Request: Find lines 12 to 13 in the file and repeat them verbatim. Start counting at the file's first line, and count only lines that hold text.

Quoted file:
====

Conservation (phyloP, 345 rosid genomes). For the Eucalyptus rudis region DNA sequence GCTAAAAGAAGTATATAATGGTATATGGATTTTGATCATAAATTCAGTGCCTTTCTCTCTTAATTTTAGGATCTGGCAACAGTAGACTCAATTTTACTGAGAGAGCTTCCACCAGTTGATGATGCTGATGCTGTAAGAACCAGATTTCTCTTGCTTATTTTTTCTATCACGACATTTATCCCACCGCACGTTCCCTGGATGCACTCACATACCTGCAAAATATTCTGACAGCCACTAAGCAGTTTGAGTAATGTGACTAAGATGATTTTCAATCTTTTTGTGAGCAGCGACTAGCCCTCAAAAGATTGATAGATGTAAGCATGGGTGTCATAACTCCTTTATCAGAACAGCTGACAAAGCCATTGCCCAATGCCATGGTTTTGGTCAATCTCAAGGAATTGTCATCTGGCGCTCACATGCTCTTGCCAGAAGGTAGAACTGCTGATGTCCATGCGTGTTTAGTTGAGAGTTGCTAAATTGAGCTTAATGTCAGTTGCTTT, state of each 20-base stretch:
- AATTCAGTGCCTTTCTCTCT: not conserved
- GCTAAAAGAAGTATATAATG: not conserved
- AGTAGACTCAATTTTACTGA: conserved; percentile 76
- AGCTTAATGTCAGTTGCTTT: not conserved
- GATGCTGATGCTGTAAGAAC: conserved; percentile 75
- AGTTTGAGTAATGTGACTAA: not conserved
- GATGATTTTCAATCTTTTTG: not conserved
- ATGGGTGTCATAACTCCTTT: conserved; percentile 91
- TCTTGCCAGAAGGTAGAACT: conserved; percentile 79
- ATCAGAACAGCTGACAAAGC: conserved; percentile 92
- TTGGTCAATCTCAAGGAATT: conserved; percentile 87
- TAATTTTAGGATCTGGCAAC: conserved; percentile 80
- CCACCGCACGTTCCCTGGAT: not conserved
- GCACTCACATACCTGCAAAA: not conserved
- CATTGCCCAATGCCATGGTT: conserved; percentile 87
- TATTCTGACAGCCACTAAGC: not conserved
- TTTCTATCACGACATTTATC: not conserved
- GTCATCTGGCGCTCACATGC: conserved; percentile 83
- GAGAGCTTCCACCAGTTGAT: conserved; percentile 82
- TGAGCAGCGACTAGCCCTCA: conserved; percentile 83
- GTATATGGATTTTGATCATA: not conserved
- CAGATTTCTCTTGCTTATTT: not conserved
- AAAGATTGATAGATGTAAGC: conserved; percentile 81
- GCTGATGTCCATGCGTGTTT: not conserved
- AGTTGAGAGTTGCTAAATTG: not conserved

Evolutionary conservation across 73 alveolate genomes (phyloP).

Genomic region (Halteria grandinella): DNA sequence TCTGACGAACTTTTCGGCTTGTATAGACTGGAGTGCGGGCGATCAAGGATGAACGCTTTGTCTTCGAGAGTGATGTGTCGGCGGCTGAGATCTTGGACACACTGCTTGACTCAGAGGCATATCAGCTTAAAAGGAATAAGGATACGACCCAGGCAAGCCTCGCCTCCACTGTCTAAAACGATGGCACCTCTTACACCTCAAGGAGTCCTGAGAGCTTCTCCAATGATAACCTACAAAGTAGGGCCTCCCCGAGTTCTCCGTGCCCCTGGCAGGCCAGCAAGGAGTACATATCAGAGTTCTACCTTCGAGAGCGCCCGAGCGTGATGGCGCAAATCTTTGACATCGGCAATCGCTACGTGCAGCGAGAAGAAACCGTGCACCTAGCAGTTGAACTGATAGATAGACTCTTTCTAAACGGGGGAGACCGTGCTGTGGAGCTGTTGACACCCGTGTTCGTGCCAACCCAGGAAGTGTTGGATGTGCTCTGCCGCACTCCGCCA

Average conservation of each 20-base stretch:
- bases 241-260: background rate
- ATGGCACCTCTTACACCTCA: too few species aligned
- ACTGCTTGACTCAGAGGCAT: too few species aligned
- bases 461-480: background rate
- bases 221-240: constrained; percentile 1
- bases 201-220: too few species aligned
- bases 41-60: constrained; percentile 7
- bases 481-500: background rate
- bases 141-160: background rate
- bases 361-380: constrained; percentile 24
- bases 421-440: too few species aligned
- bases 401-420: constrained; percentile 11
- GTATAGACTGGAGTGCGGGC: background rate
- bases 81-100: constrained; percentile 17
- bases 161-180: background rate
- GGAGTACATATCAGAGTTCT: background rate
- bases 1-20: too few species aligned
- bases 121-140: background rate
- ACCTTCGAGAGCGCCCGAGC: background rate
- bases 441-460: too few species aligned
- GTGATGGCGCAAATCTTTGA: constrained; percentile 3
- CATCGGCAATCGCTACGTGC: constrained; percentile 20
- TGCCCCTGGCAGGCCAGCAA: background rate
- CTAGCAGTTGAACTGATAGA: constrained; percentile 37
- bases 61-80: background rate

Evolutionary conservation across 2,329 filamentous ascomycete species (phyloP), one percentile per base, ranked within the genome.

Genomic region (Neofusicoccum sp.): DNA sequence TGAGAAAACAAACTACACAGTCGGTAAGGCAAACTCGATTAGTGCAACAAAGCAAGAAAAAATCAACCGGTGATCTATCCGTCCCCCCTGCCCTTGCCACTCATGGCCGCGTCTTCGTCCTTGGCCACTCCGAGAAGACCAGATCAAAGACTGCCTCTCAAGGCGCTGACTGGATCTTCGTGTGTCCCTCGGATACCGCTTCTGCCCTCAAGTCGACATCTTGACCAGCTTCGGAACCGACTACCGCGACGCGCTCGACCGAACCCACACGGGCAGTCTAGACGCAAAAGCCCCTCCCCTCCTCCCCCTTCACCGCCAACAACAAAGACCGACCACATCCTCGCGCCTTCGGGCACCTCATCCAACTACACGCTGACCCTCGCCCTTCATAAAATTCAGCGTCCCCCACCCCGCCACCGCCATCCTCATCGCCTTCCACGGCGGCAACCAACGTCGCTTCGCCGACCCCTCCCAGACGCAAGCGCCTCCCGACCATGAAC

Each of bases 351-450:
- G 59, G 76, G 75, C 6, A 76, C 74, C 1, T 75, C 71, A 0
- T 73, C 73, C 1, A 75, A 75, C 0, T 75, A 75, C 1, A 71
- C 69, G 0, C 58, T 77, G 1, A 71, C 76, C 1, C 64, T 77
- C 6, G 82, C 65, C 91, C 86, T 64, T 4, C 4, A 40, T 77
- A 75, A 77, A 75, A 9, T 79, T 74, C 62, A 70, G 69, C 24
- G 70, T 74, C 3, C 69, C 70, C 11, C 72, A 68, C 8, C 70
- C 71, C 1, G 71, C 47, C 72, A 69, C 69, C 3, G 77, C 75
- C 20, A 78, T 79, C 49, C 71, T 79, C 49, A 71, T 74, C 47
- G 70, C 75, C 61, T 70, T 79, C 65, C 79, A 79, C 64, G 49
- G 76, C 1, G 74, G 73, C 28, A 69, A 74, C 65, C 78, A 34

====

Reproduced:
- TTGGTCAATCTCAAGGAATT: conserved; percentile 87
- TAATTTTAGGATCTGGCAAC: conserved; percentile 80